These spaces can become somewhere where you can want to spend time in, with seating areas that double up as storage and exciting boundary design with planting that can bring green to the vertical. Carefully designed water features can help to hide traffic noise and bring a tranquil quality to your new outside room.

For full details and to see sketch designs and photos visit the new web page www.arcadiagardendeign.co.uk/services/urban-garden-design/

The other big dilemma for the urban dweller is parking, more cars less space and more on street parking schemes which keep going up in price and often you end up parked a few streets away from home for the price of you residents permit. These reasons understandably drive most town folk with a car into the decision to pave over the front garden and invite their 4 wheeled friend to sit with it’s nose on the glass of the sitting room window.

This has turned our town and city residential streets into a very unattractive parking lot, with a variety of different surfaces. Even large front gardens can be completely paved even though room is only needed for one or two cars creating a concrete dessert which is to the detriment ascetically for us all but with big knock on effects for wildlife and the city environment as a whole and for the health of the people who live and work there.

With globe warming and more uncertain weather patterns rain fall seems to come in the form of more substantial heavy down pours making flash floods in most urban areas much more frequent. Also the reduction in these green spaces, reduces the habits for urban wildlife from birds, insects, amphibians and mammals. Also the lawns, shrubberies and front garden trees act as the green lungs of our urban environment breathing in carbon dioxide and breathing out oxygen for the benefit of us humans and the city wildlife.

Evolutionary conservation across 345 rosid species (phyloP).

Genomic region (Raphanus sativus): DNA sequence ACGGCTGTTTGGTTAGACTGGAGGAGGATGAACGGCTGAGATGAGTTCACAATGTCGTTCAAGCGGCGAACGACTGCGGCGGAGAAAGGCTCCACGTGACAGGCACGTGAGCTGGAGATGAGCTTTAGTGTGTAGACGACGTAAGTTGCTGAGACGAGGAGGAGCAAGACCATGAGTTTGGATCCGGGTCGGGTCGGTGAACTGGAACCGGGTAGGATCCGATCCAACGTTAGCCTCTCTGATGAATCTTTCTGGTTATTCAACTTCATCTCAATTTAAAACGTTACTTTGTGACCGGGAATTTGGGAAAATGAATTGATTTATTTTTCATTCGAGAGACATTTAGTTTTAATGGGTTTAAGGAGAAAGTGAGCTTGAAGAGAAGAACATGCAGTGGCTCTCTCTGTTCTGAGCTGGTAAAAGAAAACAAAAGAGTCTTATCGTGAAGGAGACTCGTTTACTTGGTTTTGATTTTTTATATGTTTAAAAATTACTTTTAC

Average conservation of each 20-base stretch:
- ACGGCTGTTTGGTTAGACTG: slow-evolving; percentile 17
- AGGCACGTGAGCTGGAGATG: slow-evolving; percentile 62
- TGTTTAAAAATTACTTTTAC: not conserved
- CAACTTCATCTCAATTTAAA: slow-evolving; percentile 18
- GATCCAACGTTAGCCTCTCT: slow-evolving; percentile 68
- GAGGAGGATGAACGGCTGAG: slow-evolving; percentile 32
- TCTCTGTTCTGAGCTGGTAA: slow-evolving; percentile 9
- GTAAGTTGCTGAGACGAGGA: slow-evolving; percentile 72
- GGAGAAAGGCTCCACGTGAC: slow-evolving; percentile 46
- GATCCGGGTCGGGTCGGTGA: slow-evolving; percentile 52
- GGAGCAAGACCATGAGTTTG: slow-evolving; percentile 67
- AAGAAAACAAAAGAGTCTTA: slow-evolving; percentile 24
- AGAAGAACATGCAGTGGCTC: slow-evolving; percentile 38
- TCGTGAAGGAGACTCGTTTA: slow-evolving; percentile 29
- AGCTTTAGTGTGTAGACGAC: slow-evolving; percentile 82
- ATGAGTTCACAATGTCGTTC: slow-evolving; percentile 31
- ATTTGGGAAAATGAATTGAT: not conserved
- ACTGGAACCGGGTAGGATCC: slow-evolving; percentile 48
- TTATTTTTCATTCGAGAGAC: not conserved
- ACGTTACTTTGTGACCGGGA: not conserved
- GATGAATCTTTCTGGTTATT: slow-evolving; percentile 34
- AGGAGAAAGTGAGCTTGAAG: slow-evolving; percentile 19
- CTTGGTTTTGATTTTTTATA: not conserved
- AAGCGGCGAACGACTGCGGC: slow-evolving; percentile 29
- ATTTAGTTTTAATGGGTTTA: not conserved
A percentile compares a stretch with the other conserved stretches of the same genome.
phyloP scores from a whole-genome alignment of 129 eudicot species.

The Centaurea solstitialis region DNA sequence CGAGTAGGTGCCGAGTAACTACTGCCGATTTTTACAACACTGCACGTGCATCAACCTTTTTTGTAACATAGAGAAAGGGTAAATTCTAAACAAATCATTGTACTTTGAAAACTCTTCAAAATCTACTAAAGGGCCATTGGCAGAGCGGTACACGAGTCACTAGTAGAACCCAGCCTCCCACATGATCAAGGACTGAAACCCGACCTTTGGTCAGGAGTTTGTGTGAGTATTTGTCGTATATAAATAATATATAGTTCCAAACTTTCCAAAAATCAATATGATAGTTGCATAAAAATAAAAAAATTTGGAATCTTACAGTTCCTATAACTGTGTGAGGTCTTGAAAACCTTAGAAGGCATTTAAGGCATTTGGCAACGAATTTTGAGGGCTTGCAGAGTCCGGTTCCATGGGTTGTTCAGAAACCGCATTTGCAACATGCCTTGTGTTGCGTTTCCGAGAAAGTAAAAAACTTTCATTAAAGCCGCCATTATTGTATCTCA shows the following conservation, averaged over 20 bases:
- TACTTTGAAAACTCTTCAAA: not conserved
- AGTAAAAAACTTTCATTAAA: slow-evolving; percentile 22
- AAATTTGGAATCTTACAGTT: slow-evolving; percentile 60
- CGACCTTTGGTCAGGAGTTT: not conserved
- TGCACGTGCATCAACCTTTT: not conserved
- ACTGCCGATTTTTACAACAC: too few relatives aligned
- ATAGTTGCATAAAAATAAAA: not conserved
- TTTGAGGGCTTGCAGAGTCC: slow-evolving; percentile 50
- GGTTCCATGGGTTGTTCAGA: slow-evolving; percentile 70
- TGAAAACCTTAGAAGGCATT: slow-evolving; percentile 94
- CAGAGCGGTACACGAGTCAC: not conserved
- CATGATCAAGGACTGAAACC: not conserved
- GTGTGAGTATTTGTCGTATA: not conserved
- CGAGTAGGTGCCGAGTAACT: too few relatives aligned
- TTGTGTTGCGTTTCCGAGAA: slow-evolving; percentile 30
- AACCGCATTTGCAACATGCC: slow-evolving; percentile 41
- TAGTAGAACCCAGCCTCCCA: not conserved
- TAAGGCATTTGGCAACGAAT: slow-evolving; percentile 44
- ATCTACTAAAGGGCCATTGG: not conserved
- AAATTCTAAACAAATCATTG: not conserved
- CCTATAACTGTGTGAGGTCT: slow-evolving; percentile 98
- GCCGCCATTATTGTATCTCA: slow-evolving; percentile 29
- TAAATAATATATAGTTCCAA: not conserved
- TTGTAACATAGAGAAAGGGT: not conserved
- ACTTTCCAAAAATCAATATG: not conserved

You have to ask yourself, if you live, work, or socialise in a town or city do you want it to be a sterile place with next to no wildlife? Because if not then you need to join the cry of the RHS campaign to Green Grey Britain to find out more visit https://www.rhs.org.uk/science/gardening-in-a-changing-world/greening-grey-britain

Government and local authorities have started to wake up and smell the coffee, with the introduction thank goodness of the SUDS law. Which means any newly paved areas for drives and parking that are over 5m2 have to paved with either permeable paving material, or have a sufficient drainage and soak-away system contained with in the home owners own garden or have a suitable body of planting to absorb the run off. So even if someone is determined to just pave everything in theory it should not add to the flash flooding risk.

To learn more visit https://www.rhs.org.uk/advice/how-to-green-your-grey-front-garden

So the RHS research is sobering reading, with more than 4.5 million front gardens having no plants at all! Also a ¼ of all front gardens are now completely paved.

At Arcadia Garden Design, we can find solutions so it does not have to be this way! Visit our new web page for full details www.arcadiagarendesign.co.uk/services/urban-garden-design/

parking with a front garden

parking with a front garden

But there is so much more you can do. I have been designing front gardens to incorporate parking and a green garden for twenty years. It is very possible to have both with an imaginative design approach so that you can still have a green space with trees and shrubs and herbaceous planting which helps with water run off, helps clean the air of the town and gives a a much needed habitat for the urban wildlife. Most importantly gaining back your front garden from being just a parking space makes it attractive, it helps your home sit well in the ascetics of the street environment. It looks welcoming to your visitors and for you returning home each day, it looks loved!